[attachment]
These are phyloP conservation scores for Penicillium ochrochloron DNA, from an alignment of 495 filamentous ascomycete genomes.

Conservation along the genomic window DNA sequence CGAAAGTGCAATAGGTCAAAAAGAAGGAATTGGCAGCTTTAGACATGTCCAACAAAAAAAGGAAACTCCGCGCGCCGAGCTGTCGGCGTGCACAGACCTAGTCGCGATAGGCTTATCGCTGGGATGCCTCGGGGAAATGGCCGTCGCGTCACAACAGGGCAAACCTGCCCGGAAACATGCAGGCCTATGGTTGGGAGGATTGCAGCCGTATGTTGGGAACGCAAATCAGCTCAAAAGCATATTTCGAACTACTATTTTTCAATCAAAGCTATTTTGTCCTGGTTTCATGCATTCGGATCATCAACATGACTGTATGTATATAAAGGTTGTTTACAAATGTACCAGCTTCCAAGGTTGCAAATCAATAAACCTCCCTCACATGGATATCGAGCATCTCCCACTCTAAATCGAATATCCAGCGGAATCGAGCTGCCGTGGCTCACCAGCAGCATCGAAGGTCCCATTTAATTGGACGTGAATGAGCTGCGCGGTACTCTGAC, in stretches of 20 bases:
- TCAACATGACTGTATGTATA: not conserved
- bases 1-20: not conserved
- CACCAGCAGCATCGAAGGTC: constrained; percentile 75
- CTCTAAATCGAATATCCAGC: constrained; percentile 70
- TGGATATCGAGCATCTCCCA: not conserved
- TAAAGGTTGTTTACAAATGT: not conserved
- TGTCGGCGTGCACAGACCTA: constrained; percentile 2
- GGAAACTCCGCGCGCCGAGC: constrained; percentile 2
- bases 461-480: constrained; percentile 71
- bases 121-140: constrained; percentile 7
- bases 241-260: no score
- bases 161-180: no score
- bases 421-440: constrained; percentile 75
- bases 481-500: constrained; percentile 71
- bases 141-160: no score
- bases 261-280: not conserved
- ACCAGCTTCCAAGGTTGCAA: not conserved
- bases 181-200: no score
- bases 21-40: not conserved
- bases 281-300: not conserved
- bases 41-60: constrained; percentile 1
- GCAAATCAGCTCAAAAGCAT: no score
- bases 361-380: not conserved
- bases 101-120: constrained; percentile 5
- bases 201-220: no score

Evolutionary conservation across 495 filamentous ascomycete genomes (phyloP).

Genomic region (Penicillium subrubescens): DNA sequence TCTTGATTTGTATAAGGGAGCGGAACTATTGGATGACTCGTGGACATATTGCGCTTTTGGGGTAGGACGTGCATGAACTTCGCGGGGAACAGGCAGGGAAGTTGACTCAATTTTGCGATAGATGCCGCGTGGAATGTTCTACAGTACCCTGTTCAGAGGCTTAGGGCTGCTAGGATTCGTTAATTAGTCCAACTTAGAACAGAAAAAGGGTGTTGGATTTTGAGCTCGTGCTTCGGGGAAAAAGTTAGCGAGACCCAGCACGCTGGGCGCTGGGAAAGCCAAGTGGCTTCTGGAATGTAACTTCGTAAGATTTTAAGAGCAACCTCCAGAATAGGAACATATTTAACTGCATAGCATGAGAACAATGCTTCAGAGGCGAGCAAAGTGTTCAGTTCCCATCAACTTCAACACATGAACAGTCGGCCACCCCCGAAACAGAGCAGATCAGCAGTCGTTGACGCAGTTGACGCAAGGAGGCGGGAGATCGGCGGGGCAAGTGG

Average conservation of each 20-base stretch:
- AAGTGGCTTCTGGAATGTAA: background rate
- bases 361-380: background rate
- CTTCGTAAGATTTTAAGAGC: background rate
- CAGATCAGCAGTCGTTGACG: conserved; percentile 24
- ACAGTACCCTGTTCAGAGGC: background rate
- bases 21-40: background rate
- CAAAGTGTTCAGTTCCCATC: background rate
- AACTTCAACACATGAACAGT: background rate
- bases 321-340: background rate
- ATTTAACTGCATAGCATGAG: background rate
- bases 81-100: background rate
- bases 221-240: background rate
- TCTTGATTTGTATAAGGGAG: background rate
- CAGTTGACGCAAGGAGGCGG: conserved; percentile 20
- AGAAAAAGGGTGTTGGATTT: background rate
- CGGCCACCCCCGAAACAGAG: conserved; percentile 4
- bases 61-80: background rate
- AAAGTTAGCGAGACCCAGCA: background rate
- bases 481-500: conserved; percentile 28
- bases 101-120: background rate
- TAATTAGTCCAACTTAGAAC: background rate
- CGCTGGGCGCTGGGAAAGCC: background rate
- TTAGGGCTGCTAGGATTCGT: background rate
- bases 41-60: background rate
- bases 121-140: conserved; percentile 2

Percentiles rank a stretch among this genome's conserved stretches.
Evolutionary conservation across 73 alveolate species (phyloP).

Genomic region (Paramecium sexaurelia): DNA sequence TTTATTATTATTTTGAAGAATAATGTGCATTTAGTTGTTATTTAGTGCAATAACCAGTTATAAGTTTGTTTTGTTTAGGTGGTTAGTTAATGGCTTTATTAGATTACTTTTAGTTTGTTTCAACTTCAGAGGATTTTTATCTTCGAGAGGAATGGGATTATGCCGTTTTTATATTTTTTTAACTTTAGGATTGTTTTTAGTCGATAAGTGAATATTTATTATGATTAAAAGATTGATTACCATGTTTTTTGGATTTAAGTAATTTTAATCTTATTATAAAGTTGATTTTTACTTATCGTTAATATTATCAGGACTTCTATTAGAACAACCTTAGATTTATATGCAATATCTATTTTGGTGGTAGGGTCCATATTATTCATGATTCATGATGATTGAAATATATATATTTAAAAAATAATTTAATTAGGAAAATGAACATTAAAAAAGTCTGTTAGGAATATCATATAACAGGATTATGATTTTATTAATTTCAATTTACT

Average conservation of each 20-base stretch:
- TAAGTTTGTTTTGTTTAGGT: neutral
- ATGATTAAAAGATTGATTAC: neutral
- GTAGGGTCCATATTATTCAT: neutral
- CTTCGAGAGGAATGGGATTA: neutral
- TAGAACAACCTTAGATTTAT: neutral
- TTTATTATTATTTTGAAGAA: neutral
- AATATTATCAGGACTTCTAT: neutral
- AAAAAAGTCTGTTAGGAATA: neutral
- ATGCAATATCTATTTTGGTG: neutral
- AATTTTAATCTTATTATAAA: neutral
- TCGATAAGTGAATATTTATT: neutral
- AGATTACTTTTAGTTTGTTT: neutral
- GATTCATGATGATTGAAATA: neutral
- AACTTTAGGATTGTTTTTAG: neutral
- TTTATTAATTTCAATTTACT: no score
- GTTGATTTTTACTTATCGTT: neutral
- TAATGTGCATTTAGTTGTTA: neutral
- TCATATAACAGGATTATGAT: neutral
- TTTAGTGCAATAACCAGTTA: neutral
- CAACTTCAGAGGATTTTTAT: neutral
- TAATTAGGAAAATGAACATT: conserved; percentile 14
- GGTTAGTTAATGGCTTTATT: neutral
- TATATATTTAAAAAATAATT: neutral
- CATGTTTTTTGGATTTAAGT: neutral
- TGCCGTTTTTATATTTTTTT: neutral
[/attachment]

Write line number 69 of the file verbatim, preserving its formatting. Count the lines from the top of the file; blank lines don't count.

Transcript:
- AATTTTAATCTTATTATAAA: neutral